Crude oil prices rose slightly on Thursday – a move that many analysts say is a brief respite in a market that remains volatile.
The commodity's price has declined by more than half since June 2014 due in large part to surging U.S. output and the Organization of Petroleum Exporting Countries' decision to maintain its high output ceiling, Bloomberg reported.
Thursday's trading session shows little price movement
According to Bloomberg, west Texas Intermediate for February delivery rose $.18 to $48.83 a barrel on the New York Mercantile Exchange. On Wednesday, futures briefly fell to $46.83, which was the lowest level the commodity had seen since April 2009.
Additionally, Brent for February settlement fell $.02 to $51.13 a barrel on the London-based ICE Futures Europe exchange. It reached $49.66 yesterday, the least since April 29, 2009. The European benchmark oil traded at a $2.32 premium to WTI.
Booming OPEC/U.S. production continues
Saudi Arabia, in particular, has remained steadfast in its commitment to its current output levels, though the Saudi oil minister, Ali Al-Naimi, said that other OPEC countries are welcome to curb their production if they feel it is necessary.
"The Saudis are providing no support for the market," Helima Croft, chief commodities strategist at RBC Capital in New York, said by phone in an interview with Bloomberg. "It looks like they will let prices continue to fall, taking as much non-OPEC production offline."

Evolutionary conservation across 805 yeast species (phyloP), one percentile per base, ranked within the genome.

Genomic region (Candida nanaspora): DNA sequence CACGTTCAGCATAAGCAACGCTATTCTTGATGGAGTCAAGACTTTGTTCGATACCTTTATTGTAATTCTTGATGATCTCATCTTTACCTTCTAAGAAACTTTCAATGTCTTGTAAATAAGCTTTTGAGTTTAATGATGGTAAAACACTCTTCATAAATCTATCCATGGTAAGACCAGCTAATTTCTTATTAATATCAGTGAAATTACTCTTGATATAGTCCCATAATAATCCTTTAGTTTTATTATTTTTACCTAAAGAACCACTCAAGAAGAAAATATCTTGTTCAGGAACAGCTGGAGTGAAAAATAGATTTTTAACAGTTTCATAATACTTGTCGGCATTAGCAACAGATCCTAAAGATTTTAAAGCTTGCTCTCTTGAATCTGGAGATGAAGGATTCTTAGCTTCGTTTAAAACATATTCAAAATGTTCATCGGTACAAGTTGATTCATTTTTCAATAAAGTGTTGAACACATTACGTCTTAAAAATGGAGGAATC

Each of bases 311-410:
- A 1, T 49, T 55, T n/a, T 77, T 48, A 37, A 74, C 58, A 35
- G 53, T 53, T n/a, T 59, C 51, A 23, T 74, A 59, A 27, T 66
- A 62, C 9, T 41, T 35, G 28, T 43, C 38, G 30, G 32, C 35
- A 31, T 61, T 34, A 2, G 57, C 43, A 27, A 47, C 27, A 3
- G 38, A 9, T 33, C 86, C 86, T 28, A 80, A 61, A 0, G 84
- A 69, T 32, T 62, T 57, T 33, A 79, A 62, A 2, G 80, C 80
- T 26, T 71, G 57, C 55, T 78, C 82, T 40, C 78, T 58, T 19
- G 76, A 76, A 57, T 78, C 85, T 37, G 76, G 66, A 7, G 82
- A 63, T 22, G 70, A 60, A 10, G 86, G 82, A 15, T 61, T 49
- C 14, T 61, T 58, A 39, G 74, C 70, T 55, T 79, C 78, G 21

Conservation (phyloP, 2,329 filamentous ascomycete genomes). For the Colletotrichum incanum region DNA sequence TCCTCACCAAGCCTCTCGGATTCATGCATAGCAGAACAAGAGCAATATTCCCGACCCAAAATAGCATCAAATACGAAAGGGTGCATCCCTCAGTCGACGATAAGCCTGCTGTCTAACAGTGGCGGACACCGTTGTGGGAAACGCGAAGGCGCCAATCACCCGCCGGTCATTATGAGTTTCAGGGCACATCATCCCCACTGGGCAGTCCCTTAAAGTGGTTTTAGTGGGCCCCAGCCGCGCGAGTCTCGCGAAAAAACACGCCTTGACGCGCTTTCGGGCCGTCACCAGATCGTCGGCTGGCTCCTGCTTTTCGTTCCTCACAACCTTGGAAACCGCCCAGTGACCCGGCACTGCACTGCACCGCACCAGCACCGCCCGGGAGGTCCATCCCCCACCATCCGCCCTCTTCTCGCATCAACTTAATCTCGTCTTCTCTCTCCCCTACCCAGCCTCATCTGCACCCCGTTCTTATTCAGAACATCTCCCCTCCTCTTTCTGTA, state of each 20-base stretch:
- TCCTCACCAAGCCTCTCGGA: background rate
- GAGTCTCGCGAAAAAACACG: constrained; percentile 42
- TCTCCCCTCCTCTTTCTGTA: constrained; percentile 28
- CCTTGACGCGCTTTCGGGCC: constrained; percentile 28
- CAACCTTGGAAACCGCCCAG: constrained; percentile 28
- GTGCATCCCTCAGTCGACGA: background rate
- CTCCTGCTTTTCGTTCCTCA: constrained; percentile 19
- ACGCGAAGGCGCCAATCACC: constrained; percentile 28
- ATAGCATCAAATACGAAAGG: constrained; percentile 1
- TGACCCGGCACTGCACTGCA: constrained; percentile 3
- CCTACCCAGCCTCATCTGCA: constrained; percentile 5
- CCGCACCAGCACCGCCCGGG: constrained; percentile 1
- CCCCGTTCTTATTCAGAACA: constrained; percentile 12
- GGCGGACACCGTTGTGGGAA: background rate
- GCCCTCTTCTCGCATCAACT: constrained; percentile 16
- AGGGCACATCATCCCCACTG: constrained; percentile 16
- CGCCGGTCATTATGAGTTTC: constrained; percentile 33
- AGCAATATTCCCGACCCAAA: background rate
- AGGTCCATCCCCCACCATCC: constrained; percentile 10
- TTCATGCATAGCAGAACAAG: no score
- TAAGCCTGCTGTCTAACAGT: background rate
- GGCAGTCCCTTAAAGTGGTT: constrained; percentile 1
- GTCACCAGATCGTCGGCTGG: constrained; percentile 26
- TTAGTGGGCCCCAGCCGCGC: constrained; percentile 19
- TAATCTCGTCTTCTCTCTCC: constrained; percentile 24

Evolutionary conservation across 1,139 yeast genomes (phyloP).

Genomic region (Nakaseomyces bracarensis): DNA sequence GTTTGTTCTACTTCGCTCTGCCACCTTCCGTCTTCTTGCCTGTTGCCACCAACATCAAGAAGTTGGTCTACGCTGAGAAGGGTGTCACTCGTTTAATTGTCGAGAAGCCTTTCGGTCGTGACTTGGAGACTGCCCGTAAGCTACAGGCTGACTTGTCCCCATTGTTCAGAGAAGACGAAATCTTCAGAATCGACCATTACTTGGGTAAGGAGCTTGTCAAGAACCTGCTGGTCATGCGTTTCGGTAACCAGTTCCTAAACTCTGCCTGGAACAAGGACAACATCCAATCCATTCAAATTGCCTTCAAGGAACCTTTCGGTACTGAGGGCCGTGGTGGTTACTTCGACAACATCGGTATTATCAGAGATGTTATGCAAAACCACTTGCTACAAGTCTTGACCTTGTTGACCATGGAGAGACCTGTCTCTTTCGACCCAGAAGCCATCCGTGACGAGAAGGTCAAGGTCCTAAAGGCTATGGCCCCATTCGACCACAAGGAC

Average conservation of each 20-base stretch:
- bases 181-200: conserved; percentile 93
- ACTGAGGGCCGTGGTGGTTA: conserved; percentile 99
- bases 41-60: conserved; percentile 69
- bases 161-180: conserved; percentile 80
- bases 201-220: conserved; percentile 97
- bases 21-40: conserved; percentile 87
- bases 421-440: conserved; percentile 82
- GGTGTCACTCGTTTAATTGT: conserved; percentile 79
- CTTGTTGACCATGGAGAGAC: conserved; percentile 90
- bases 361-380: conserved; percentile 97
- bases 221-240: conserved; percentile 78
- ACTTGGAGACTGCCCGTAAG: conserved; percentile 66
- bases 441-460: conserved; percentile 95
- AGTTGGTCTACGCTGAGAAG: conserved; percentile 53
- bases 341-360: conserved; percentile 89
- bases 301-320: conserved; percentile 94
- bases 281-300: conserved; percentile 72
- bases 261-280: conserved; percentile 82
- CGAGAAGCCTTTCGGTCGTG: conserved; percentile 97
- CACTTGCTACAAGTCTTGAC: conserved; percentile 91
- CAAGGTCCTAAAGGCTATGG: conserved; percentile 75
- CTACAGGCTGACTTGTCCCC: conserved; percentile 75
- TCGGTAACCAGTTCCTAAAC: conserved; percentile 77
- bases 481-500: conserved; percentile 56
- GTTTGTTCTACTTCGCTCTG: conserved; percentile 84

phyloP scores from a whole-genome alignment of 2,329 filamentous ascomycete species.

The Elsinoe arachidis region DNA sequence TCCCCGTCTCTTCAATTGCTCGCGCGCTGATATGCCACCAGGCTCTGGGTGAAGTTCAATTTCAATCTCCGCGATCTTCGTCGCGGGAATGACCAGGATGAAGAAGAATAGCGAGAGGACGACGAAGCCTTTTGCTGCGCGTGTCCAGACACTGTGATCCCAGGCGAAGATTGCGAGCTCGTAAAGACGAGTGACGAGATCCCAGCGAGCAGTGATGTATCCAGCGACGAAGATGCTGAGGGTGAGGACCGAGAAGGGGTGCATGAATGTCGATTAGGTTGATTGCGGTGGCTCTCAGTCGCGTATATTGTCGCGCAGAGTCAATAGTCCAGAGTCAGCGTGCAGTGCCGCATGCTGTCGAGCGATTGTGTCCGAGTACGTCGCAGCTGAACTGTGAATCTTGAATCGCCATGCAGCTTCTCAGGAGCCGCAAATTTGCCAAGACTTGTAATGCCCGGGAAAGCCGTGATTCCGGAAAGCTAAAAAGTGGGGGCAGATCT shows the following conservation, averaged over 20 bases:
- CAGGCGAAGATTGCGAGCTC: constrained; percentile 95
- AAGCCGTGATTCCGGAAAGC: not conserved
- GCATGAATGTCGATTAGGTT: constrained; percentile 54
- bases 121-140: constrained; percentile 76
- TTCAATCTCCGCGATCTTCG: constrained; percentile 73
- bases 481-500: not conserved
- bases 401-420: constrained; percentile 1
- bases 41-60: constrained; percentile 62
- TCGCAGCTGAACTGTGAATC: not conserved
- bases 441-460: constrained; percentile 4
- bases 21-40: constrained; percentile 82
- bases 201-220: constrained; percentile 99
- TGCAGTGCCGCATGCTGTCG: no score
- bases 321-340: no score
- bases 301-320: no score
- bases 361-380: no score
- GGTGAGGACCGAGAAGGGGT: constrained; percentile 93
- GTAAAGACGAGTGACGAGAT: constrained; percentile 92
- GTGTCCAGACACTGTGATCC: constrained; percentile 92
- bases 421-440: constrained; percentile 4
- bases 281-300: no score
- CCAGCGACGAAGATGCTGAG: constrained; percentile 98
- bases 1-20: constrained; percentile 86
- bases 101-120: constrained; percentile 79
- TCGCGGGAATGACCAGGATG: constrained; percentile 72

In the U.S., crude output grew to 9.14 million barrels per day through Dec. 12. This is the highest pace of production captured in the weekly data from the Energy Information Administration reports, dating back to when they started in January 1983.
"This is something we never expected to see," Carl Larry, president of Oil Outlooks & Opinions LLC in Houston, said yesterday by telephone in a separate interview with Bloomberg. "You look back at 2008, 2009, domestic production was half what it is now. We're not just passing a benchmark in exports, this is going to be a trend going forward."
"Fundamentals and investor sentiment in the oil markets mostly remain weak."
Analysts say crude oil prices could continue their plunge
This somewhat limited price movement for crude oil seems to be just a temporary blip in a market that analysts and investors say could fall even further throughout 2015. According to a report from MarketWatch, fundamentals and investor sentiment in the oil markets mostly remain weak. Bloomberg added that because crude's decline happened so quickly and was so driven by investor sentiment, that a forecast from Bank of America Corp. to UBS AG says there is no way to tell when the commodity will finally halt it's precipitous fall.
A report from Société Générale's head of oil research Michael Wittner explained that oil markets may be pricing in a massive growth in global oil stockpiles for the first half of 2015. This could force prices down to levels below operating costs in expensive oil-producing regions which could lead to the closing of some production plants.
While a few analysts are pointing out that crude prices have seen dramatic falls in the past from which they recovered, the fundamentals driving the price movements this time could be different.
"The market is facing many more challenges than in 2008 and 2009 when we were last at these levels," Walter Zimmerman, chief technical strategist for United-ICAP in Jersey City, New Jersey, said to Bloomberg. "There was no million barrels a day of surplus output."
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